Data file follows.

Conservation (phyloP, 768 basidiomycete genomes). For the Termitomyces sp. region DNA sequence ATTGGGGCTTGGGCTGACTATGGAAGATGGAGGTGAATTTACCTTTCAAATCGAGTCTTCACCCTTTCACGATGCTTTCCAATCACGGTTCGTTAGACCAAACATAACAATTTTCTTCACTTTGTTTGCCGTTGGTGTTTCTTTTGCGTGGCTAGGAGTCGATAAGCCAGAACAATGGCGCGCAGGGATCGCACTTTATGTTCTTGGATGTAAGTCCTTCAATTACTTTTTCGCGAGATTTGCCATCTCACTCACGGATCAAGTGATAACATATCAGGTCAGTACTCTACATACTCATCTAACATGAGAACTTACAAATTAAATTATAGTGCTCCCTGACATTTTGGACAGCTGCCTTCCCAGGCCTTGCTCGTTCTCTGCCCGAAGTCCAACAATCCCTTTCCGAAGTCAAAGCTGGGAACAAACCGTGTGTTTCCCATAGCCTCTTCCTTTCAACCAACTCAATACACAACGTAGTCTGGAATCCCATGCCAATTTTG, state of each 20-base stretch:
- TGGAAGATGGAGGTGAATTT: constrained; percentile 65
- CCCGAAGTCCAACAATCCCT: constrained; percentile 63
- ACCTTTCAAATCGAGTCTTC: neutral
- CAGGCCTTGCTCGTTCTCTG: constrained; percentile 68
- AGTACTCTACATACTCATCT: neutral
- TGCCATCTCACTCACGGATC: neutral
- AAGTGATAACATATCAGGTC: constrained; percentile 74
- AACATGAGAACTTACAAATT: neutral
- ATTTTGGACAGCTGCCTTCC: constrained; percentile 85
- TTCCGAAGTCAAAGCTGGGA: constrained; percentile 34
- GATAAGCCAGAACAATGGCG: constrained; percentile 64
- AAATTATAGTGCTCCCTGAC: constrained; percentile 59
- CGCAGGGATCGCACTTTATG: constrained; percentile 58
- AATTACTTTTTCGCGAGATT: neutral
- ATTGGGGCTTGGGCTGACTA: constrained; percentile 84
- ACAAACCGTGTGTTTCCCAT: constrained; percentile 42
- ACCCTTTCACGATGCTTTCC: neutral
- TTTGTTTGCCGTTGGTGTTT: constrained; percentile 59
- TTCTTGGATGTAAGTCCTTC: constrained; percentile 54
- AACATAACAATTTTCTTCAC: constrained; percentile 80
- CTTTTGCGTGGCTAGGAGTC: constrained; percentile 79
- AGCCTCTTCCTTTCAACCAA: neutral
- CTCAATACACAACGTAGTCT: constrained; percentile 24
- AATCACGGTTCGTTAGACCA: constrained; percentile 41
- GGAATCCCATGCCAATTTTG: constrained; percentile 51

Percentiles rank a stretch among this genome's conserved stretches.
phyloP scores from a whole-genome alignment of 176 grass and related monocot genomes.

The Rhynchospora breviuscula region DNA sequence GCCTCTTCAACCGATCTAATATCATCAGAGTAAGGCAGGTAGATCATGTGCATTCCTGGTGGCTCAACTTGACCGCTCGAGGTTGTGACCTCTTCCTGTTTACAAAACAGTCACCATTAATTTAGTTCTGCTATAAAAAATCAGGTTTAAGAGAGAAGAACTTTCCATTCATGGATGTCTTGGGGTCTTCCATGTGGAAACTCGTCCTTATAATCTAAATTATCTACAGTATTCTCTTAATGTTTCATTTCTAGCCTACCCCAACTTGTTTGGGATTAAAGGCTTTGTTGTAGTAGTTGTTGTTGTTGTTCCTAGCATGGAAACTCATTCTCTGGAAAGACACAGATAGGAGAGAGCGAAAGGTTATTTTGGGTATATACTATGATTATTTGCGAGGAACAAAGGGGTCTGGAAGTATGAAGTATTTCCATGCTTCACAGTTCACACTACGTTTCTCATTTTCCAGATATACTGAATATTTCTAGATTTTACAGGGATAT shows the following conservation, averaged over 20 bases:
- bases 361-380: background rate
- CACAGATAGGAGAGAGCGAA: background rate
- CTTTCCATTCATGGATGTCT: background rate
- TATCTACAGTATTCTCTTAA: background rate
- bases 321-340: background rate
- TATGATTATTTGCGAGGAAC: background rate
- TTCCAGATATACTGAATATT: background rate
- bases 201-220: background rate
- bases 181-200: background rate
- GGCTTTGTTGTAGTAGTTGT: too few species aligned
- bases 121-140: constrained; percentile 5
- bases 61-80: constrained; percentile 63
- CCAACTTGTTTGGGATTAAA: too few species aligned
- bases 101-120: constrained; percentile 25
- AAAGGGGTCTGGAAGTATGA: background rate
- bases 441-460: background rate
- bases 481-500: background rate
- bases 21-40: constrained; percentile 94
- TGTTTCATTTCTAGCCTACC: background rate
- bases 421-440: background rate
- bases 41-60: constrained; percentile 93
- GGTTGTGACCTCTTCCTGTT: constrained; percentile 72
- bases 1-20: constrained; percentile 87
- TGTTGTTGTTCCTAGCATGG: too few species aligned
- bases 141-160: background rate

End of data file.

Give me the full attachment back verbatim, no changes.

Conservation (phyloP, 768 basidiomycete genomes). For the Termitomyces sp. region DNA sequence ATTGGGGCTTGGGCTGACTATGGAAGATGGAGGTGAATTTACCTTTCAAATCGAGTCTTCACCCTTTCACGATGCTTTCCAATCACGGTTCGTTAGACCAAACATAACAATTTTCTTCACTTTGTTTGCCGTTGGTGTTTCTTTTGCGTGGCTAGGAGTCGATAAGCCAGAACAATGGCGCGCAGGGATCGCACTTTATGTTCTTGGATGTAAGTCCTTCAATTACTTTTTCGCGAGATTTGCCATCTCACTCACGGATCAAGTGATAACATATCAGGTCAGTACTCTACATACTCATCTAACATGAGAACTTACAAATTAAATTATAGTGCTCCCTGACATTTTGGACAGCTGCCTTCCCAGGCCTTGCTCGTTCTCTGCCCGAAGTCCAACAATCCCTTTCCGAAGTCAAAGCTGGGAACAAACCGTGTGTTTCCCATAGCCTCTTCCTTTCAACCAACTCAATACACAACGTAGTCTGGAATCCCATGCCAATTTTG, state of each 20-base stretch:
- TGGAAGATGGAGGTGAATTT: constrained; percentile 65
- CCCGAAGTCCAACAATCCCT: constrained; percentile 63
- ACCTTTCAAATCGAGTCTTC: neutral
- CAGGCCTTGCTCGTTCTCTG: constrained; percentile 68
- AGTACTCTACATACTCATCT: neutral
- TGCCATCTCACTCACGGATC: neutral
- AAGTGATAACATATCAGGTC: constrained; percentile 74
- AACATGAGAACTTACAAATT: neutral
- ATTTTGGACAGCTGCCTTCC: constrained; percentile 85
- TTCCGAAGTCAAAGCTGGGA: constrained; percentile 34
- GATAAGCCAGAACAATGGCG: constrained; percentile 64
- AAATTATAGTGCTCCCTGAC: constrained; percentile 59
- CGCAGGGATCGCACTTTATG: constrained; percentile 58
- AATTACTTTTTCGCGAGATT: neutral
- ATTGGGGCTTGGGCTGACTA: constrained; percentile 84
- ACAAACCGTGTGTTTCCCAT: constrained; percentile 42
- ACCCTTTCACGATGCTTTCC: neutral
- TTTGTTTGCCGTTGGTGTTT: constrained; percentile 59
- TTCTTGGATGTAAGTCCTTC: constrained; percentile 54
- AACATAACAATTTTCTTCAC: constrained; percentile 80
- CTTTTGCGTGGCTAGGAGTC: constrained; percentile 79
- AGCCTCTTCCTTTCAACCAA: neutral
- CTCAATACACAACGTAGTCT: constrained; percentile 24
- AATCACGGTTCGTTAGACCA: constrained; percentile 41
- GGAATCCCATGCCAATTTTG: constrained; percentile 51

Percentiles rank a stretch among this genome's conserved stretches.
phyloP scores from a whole-genome alignment of 176 grass and related monocot genomes.

The Rhynchospora breviuscula region DNA sequence GCCTCTTCAACCGATCTAATATCATCAGAGTAAGGCAGGTAGATCATGTGCATTCCTGGTGGCTCAACTTGACCGCTCGAGGTTGTGACCTCTTCCTGTTTACAAAACAGTCACCATTAATTTAGTTCTGCTATAAAAAATCAGGTTTAAGAGAGAAGAACTTTCCATTCATGGATGTCTTGGGGTCTTCCATGTGGAAACTCGTCCTTATAATCTAAATTATCTACAGTATTCTCTTAATGTTTCATTTCTAGCCTACCCCAACTTGTTTGGGATTAAAGGCTTTGTTGTAGTAGTTGTTGTTGTTGTTCCTAGCATGGAAACTCATTCTCTGGAAAGACACAGATAGGAGAGAGCGAAAGGTTATTTTGGGTATATACTATGATTATTTGCGAGGAACAAAGGGGTCTGGAAGTATGAAGTATTTCCATGCTTCACAGTTCACACTACGTTTCTCATTTTCCAGATATACTGAATATTTCTAGATTTTACAGGGATAT shows the following conservation, averaged over 20 bases:
- bases 361-380: background rate
- CACAGATAGGAGAGAGCGAA: background rate
- CTTTCCATTCATGGATGTCT: background rate
- TATCTACAGTATTCTCTTAA: background rate
- bases 321-340: background rate
- TATGATTATTTGCGAGGAAC: background rate
- TTCCAGATATACTGAATATT: background rate
- bases 201-220: background rate
- bases 181-200: background rate
- GGCTTTGTTGTAGTAGTTGT: too few species aligned
- bases 121-140: constrained; percentile 5
- bases 61-80: constrained; percentile 63
- CCAACTTGTTTGGGATTAAA: too few species aligned
- bases 101-120: constrained; percentile 25
- AAAGGGGTCTGGAAGTATGA: background rate
- bases 441-460: background rate
- bases 481-500: background rate
- bases 21-40: constrained; percentile 94
- TGTTTCATTTCTAGCCTACC: background rate
- bases 421-440: background rate
- bases 41-60: constrained; percentile 93
- GGTTGTGACCTCTTCCTGTT: constrained; percentile 72
- bases 1-20: constrained; percentile 87
- TGTTGTTGTTCCTAGCATGG: too few species aligned
- bases 141-160: background rate